Portage Place was dealt a major blow when Landmark Cinemas announced the closure of the Globe Cinema. Having previously lost McNally Robinson as well as the Imax theatre and a few higher-end retailers, this will further the perception the mall is in a death spiral.
This scenario is hardly unique. Downtown malls in many mid-sized North American cities are struggling, and downtown movie theatres have become scarce outside of big cities such as Toronto and New York.
While some look upon the decline of Portage Place with glee, demographic forces will present new opportunities for the mall to thrive over time. The challenge is finding creative ways to attract people in the interim.
Portage Place has always been controversial. Suburban malls such as Polo Park had won over so much retail activity from downtown by the 1980s politicians thought the obvious answer for revitalizing Portage Avenue was to build a mall. This wasn’t a uniquely Winnipeg idea. Regina, Calgary, Edmonton and Toronto had all built downtown malls within the preceding decade. Many downtown residents opposed the development, arguing storefront retail was more appropriate. That may have been the case, but Portage Place is what we’ve got. Like it or not, it’s here to stay.
Portage Place has adapted over the years to changing realities. As the suburbs grew and the number of downtown residents with disposable income dwindled, they began to welcome lower-cost retailers and convert some retail space into office space. These strategies seem sensible. Those office workers can also be patrons of other establishments in the mall, and low-end retailers are well-placed to serve low-income local residents. But public perception of the mall as a seedy place remains a challenge.
While things look bleak for Portage Place at the moment, the good news is it has hit bottom — or very nearly so. The city is not going to demolish a functioning mall, and at the very least it provides space that is attractive to low-end retailers. Moreover, its connection to the Skywalk system makes it a convenient destination for office dwellers during the day. The biggest challenge — a lack of local residents with disposable income — is soon to be a thing of the past.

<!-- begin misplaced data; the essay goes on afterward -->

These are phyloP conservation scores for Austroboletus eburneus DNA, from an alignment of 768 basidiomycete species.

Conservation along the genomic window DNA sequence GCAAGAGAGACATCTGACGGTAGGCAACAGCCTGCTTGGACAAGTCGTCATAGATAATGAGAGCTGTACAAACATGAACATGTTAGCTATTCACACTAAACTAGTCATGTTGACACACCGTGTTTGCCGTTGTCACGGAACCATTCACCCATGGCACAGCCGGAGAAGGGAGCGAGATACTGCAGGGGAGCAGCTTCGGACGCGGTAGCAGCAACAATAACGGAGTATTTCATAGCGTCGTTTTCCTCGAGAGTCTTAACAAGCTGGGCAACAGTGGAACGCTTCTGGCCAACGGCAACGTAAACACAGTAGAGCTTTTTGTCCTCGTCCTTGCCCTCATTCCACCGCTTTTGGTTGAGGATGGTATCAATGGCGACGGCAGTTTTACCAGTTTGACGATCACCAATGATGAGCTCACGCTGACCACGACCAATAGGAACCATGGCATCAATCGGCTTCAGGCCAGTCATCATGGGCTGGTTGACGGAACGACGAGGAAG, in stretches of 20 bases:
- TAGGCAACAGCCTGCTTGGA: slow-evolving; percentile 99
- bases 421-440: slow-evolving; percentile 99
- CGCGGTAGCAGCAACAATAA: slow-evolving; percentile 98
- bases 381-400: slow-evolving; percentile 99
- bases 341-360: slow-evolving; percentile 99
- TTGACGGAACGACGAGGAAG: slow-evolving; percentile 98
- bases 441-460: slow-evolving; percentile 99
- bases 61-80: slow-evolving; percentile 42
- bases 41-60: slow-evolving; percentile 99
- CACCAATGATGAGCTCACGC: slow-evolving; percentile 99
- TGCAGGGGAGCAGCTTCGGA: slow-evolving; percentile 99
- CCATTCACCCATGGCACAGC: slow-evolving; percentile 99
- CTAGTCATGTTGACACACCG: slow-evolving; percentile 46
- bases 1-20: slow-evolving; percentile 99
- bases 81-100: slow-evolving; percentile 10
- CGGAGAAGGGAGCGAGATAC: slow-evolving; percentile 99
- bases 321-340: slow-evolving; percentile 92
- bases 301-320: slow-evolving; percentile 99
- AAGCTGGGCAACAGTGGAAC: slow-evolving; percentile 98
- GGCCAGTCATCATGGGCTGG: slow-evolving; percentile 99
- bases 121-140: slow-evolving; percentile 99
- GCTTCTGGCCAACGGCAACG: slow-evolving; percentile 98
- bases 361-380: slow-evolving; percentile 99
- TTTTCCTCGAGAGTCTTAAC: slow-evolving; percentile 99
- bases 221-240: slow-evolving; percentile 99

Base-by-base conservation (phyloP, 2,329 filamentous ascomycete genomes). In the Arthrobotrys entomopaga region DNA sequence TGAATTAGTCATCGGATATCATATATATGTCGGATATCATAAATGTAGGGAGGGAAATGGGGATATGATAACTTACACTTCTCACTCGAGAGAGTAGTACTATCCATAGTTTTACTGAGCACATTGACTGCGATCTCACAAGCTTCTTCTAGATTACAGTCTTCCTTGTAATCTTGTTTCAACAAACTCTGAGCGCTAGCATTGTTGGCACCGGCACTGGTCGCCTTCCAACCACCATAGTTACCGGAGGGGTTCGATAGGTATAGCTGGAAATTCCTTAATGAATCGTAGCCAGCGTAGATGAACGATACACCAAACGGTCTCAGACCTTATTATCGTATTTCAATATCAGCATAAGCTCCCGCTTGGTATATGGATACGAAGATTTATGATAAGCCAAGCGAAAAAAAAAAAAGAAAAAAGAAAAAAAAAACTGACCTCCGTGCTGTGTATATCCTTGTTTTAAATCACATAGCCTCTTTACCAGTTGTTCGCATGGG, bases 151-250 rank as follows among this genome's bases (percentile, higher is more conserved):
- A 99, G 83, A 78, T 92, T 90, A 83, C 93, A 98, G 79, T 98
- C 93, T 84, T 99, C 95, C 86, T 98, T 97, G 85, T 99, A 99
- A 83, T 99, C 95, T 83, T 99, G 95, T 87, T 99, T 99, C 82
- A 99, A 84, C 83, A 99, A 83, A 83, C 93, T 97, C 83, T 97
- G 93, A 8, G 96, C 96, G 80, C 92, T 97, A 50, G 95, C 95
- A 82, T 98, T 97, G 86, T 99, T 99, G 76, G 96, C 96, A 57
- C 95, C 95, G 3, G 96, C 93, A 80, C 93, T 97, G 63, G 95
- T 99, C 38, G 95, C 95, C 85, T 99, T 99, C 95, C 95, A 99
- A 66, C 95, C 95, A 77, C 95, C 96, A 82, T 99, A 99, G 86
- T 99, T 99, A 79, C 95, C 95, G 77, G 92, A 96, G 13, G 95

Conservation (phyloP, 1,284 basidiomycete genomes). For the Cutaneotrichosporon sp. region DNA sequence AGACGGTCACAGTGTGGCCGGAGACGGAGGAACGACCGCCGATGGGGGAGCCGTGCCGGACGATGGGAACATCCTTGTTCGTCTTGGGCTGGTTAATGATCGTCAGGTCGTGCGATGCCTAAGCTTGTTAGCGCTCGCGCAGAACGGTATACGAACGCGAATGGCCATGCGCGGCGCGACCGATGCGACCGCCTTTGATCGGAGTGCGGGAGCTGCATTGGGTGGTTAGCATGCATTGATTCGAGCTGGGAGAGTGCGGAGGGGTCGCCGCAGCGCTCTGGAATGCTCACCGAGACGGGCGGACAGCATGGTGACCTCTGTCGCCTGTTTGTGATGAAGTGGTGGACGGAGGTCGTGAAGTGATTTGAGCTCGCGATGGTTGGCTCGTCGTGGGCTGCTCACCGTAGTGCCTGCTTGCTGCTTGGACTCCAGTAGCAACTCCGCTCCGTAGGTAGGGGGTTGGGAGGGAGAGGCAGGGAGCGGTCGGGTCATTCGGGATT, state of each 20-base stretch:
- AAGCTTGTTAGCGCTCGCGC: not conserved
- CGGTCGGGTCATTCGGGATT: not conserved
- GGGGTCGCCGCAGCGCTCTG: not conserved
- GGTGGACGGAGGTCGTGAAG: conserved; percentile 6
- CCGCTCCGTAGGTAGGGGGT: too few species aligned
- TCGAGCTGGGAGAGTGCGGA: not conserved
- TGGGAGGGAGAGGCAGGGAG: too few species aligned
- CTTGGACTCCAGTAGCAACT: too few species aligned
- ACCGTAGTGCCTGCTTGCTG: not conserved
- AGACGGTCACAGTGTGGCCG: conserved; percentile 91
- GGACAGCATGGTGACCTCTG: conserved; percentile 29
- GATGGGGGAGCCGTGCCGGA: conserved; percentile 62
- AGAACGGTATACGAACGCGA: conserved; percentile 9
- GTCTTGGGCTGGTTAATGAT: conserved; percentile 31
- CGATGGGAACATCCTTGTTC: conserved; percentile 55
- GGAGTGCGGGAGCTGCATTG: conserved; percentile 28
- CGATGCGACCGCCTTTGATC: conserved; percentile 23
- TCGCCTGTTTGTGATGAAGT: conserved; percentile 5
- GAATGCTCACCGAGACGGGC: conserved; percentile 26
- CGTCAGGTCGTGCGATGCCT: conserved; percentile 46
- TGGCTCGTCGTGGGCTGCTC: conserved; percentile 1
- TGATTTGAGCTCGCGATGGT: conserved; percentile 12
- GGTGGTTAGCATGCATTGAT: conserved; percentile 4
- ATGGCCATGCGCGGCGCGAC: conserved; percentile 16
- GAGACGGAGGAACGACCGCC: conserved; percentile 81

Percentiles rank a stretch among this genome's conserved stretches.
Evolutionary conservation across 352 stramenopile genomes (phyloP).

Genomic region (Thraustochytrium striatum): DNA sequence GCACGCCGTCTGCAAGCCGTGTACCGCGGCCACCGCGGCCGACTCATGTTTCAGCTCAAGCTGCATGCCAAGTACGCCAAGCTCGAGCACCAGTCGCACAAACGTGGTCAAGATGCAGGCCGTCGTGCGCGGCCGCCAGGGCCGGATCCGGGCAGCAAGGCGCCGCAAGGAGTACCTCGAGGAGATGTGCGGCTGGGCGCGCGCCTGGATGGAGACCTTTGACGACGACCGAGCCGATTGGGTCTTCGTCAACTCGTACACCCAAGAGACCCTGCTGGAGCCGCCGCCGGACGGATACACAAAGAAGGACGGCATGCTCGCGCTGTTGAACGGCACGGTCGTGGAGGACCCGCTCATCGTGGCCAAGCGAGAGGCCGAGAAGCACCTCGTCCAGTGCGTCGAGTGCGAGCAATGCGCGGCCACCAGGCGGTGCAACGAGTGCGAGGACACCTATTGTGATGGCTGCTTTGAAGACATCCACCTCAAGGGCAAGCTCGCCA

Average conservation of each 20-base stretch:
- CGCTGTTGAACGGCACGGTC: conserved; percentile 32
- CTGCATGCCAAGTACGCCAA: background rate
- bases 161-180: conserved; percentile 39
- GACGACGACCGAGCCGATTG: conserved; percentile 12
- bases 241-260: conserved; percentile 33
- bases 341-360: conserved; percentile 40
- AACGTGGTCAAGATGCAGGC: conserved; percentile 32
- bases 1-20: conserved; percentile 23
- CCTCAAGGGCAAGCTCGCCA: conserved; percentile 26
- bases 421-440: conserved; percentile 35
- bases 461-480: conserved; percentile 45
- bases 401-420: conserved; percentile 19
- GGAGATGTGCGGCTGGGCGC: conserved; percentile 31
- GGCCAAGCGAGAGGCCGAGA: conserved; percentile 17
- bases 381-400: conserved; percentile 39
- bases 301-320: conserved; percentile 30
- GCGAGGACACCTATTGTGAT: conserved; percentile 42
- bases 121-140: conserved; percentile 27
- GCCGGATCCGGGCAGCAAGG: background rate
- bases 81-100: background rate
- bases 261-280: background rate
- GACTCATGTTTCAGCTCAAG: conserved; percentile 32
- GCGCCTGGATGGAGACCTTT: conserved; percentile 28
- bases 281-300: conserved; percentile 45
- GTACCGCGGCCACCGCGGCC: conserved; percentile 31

Winnipeg hasn’t been as successful as many other cities in attracting young professional residents downtown. That is largely due to a perception downtown is boring or unsafe. However, gentrification is creeping into the core. That will mean more retail customers beyond office hours. Those residents will be much more likely to patronize Portage Place than suburban office workers, for whom it is often easier to stop into suburban strip malls or big-box stores on the way home.
News last year that downtown Winnipeg’s population had only grown by 700 since 2006 seemed to reconfirm ongoing skepticism about downtown redevelopment. However, three developments slated to open in 2016 — the Glass House across from the MTS Centre as well as condo buildings under construction on each side of the Midtown Bridge on Assiniboine Avenue — will add 515 residential units downtown, which alone will likely eclipse the population growth since 2006. There are many smaller projects underway, and unit sales have begun for the proposed 55-storey Sky City development slated for construction north of Graham Avenue between Smith and Garry streets. More population is coming to the core, which will mean more retail demand. That bodes well for Portage Place.
In the meantime, Portage Place should explore ways of filling empty spaces that increase foot traffic, which would improve the perception of safety and bolster existing retailers. The pop-up shop run by the Downtown BIZ is one example. It has been used as an incubator for small businesses that can’t yet afford their own office space. Graffiti Art Programming’s youth programming in the Skywalk system is another good example. Nearby employers might also consider renting space for daycare facilities along the model of Kids & Company. Perhaps the best idea floating around is using the former Imax theatre as a University of Winnipeg lecture hall.
The proceeds of urban revitalization will become more visible over the next few years. Maybe one day a new theatre and bookstore will open in Portage Place. Filling underutilized space in the interim presents challenges, but also opportunities. It’s time to stop dwelling on decisions made long ago and to embrace what we’ve got. Portage Place is here to stay, and that doesn’t have to be a bad thing.
Republished from the Winnipeg Free Press print edition June 30, 2014